December 3, 2003
Can Of Corn
Last time, we looked at cumulative run differentials as a way of evaluating an organization's farm system. We're going to revisit that idea, but this time we'll attempt to adjust for age. Organizations, natch, have different drafting strategies and promotion philosophies, which leads to some age variance from level to level. Age relative to peer group is a vital analytical component when scrutinizing individual prospects, and it should also be a factor on the systemic level. And so it shall be.
Another change this time around is that I've narrowed the focus to each organization's full-season affiliates (Triple-A, Double-A, High-A and Low-A). I made this decision because you see quite a bit of variation in how teams flesh out the lower rungs of their systems. For instance, in 2003 nine teams opted to field multiple rookie-level teams and no short-season affiliate at all. This makes system-wide comparisons at the lower levels a bit nettlesome and misleading. I'd also suggest that it's appropriate to place the emphasis on those levels closest to the major leagues.
Here are the average ages for each organization's full-season affiliates, ranked youngest to oldest:
And here are the unadjusted cumulative run differentials for each organization's four full-season affiliates:
The problem with adjusting for age is that the low variance among ages (standard deviation = 0.43) relative to run differentials (standard deviation = 188.65) means that the importance of age is likely to be severely downplayed in any kind of quick-and-dirty factoring setup. By that I mean calculating a "park factor" proxy using ages and refiguring runs that way usually yields an adjustment of around 1.5 runs; that's plainly undervaluing the effect that age differences should have on the final figure.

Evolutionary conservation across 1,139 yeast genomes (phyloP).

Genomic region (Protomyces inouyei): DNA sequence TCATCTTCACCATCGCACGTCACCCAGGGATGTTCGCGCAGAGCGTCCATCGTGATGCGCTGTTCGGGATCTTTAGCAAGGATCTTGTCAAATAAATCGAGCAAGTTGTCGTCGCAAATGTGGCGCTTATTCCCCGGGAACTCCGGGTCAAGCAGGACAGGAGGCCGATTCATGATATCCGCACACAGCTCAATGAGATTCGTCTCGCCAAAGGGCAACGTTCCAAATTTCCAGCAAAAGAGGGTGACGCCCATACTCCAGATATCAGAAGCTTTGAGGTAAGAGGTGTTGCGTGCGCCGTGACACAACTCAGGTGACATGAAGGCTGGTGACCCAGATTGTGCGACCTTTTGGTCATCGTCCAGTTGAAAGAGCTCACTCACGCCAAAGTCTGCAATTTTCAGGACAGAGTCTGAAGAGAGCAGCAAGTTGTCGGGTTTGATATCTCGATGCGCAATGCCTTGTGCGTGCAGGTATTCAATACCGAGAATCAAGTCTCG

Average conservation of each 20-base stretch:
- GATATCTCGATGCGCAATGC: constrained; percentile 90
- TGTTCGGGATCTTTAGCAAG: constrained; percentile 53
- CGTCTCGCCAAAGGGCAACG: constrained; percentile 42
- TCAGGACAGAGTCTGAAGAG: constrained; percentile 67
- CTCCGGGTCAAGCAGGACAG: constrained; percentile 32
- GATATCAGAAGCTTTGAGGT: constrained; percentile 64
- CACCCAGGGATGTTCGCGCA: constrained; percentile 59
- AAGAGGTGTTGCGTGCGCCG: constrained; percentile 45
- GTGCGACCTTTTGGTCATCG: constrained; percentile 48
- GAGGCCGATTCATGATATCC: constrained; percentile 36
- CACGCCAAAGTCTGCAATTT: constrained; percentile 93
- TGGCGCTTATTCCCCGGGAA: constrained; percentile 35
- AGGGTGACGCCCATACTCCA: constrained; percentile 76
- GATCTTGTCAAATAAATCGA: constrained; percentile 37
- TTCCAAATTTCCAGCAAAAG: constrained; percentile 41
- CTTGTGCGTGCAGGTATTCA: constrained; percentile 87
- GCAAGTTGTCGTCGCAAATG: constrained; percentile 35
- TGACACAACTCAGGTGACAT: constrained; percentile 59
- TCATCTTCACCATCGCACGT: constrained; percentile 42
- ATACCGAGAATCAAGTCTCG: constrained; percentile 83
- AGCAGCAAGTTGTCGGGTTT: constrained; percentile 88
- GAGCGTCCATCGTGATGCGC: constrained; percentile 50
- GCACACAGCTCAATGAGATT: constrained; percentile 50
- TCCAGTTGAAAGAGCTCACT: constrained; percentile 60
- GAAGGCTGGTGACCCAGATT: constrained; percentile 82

So I've decided to go with an approach that places more weight on average ages. Here's how it goes: Organizations will receive scores based on how many standard deviations they were better or worse they were than the mean run differential and mean age of all 120 full-season affiliates. (Incidentally, this methodology owes at least a little something to Rob Neyer's and Eddie Epstein's excellent book from a few years ago. Furthermore, the scores will be weighted by a factor of 6.7 for the run differential standard deviation score and 3.3 for the age standard deviation score. Then the sum of the two numbers will yield what I'll call the Farm Score.
Why the 67/33 breakdown? Mostly, I chose it arbitrarily. Although age relative to peer group is vitally important, in my mind it's not as critical as actual performance, so age receives less emphasis than run differential but far, far more than it would under a park factor-style adjustment. If you think I'm wrong, ping me with an e-mail and let me know what you think the breakdown should be and why. Hey, if you want scientific, then go read one of Nate's columns.
Without further pomp, here are the Farm Score rankings:
As you can see, the Indians, A's, Mariners and Pirates held up nicely under the new method. The Angels and Reds plummeted (mostly because the bulk of their positive overall run differentials were tied up in one or more of their rookie-league affiliates), but the Cubs and Padres both made quantum leaps up the rankings.
The system could be improved by perhaps finding some empirical way to appropriately weight run differential and average age, and a method for accounting for the extreme low minors without falling into an apples-and-oranges quandary would also help. In the near future, I'll take a whack at both.